Since 2013, CSAIL researchers have been developing technologies that use wireless signals to track human motion. The team has shown that it can detect gestures and body movements as subtle as the rise and fall of a person’s chest from the other side of a house, allowing a mother to monitor a baby’s breathing or a firefighter to determine if there are survivors inside a burning building.In other words, from the opposite side of a building, RF Capture can determine where you are, who you are, and even which hand you are moving. (RF Capture paper - pdf warning) Who you are? They claim the ability to identify the right person out of 15 with a 90% success rate.
Next up? Seeing a person’s silhouette and even distinguishing between individuals.
In a paper accepted to the SIGGRAPH Asia conference taking place next month, the team presents a new technology called RF Capture that picks up wireless reflections off the human body to see the silhouette of a human standing behind a wall.
While the surveillance state and privacy aspects of this are obvious, MIT's press release chooses to barely mention them; for instance, preferring to mention a firefighter being able to determine if there are survivors in a burning building and more family-friendly things like that child monitoring example.
“We’re working to turn this technology into an in-home device that can call 911 if it detects that a family member has fallen unconscious,” says Katabi, director of the Wireless@MIT center. “You could also imagine it being used to operate your lights and TVs, or to adjust your heating by monitoring where you are in the house.”Like most radar, the software is the heart of it. The system operates by sending out these "5 to 8 GHz" radio waves and getting reflections from the subjects. It does a lot of processing of those reflections, and they're up-front about the weaknesses of the system in their conclusions:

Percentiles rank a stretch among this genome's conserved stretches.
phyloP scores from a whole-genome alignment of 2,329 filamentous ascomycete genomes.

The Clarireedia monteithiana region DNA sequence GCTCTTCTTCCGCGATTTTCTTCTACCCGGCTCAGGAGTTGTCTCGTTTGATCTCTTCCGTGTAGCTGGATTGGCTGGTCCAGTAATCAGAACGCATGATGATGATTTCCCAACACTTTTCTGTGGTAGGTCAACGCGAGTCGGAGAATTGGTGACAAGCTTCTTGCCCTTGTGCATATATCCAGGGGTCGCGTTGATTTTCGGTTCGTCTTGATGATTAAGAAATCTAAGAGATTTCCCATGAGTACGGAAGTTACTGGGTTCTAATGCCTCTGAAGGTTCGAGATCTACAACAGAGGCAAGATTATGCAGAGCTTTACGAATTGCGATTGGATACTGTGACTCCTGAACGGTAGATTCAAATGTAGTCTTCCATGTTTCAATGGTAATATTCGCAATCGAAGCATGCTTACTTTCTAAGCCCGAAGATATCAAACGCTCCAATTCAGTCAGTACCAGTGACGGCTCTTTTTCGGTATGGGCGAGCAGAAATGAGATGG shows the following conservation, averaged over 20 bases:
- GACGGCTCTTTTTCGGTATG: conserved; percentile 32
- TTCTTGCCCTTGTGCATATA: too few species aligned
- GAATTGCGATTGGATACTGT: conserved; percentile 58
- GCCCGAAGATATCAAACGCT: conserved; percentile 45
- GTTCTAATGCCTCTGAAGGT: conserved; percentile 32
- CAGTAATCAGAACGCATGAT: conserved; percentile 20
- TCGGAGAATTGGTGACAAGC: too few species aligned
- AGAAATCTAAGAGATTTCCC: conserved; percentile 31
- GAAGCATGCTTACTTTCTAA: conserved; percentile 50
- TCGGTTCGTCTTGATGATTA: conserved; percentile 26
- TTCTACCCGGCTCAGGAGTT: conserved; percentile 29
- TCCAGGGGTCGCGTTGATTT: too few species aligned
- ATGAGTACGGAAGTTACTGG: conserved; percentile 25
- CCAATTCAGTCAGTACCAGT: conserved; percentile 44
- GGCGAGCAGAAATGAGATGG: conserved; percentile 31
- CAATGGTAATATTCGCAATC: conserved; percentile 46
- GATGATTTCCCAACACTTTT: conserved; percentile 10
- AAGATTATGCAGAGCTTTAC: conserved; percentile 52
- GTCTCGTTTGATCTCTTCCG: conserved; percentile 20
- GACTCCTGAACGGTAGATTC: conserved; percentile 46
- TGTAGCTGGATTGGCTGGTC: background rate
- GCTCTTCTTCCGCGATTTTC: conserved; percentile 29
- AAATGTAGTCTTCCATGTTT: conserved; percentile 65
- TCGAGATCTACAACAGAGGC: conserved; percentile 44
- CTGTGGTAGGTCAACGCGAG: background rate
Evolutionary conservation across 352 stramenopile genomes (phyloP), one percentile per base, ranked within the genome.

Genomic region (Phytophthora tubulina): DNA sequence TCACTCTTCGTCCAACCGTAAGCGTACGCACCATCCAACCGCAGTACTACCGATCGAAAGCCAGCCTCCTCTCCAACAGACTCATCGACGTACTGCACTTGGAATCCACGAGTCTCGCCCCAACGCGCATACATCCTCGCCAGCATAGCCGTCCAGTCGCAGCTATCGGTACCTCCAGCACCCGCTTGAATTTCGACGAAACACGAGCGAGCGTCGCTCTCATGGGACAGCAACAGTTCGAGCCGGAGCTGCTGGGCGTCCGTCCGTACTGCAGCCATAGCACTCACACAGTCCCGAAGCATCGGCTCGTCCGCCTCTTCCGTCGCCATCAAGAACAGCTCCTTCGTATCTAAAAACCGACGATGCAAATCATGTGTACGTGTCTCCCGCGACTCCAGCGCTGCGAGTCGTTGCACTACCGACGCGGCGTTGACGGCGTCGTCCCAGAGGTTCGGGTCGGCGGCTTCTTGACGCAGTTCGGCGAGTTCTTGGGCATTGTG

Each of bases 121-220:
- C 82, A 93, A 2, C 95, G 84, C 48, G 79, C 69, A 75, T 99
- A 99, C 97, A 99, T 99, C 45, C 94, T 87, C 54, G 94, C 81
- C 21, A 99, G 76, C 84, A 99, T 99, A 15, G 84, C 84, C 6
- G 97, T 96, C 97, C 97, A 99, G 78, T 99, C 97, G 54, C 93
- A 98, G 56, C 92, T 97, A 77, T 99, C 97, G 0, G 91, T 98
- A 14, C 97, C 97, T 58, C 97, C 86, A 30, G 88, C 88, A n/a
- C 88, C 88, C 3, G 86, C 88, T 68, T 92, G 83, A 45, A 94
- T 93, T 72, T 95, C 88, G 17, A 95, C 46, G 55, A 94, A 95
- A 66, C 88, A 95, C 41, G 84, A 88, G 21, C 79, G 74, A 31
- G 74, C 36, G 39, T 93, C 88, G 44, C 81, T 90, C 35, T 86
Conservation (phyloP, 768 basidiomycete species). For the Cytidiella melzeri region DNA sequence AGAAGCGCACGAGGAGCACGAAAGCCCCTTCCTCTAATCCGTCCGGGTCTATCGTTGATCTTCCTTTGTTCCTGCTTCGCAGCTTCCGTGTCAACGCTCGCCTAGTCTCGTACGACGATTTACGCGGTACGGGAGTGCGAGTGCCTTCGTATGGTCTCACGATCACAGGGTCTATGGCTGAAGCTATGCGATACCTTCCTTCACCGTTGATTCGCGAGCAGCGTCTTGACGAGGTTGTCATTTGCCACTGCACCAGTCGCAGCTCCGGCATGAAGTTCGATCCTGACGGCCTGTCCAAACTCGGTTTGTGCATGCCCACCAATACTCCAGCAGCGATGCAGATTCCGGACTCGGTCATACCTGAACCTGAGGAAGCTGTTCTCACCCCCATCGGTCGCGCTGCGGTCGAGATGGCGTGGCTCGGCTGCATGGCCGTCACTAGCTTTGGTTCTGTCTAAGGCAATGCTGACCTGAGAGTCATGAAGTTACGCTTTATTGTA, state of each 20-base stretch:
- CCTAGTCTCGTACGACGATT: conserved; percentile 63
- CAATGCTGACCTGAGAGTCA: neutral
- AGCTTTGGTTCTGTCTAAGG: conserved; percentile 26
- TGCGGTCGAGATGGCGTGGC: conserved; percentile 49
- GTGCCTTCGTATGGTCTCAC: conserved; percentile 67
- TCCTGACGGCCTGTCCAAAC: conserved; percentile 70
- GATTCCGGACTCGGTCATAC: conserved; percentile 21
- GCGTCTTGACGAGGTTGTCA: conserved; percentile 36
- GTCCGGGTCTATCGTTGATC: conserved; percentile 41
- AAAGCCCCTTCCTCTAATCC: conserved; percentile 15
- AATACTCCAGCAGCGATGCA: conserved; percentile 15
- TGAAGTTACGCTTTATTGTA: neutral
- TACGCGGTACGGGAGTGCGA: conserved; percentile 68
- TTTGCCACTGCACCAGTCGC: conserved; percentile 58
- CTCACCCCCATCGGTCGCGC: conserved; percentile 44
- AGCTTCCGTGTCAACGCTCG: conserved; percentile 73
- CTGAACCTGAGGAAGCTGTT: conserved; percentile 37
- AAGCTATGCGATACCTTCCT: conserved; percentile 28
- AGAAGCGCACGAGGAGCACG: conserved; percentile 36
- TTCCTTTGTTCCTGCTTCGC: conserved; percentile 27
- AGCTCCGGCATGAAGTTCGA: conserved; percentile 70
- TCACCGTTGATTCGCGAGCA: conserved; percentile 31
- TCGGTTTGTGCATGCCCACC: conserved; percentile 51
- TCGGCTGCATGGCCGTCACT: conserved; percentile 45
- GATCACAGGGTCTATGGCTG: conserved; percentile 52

1. It assumes that the subject starts by walking towards the device, hence allowing RF-Capture to obtain consecutive RF snapshots that expose his body parts. Future systems should expand this model to a more general class of human motion and activities. [emphasis added - SiG]not new, and while this is crude, there's clearly promise here. This particular device is really just a lab curiosity, and I don't think it's very useful at this level. Still, it's worth being aware of and thinking about.
2. The current method captures the human figure by stitching consecutive snapshots, and hence cannot perform fine-grained full skeletal tracking across time. Future work may consider combining information across multiple RF-Capture sensors to refine the tracking capability.
3. Our implementation adopts a simple model of the human body for segmentation and skeletal stitching. Future work can explore more advanced models to capture finer-grained human skeleta.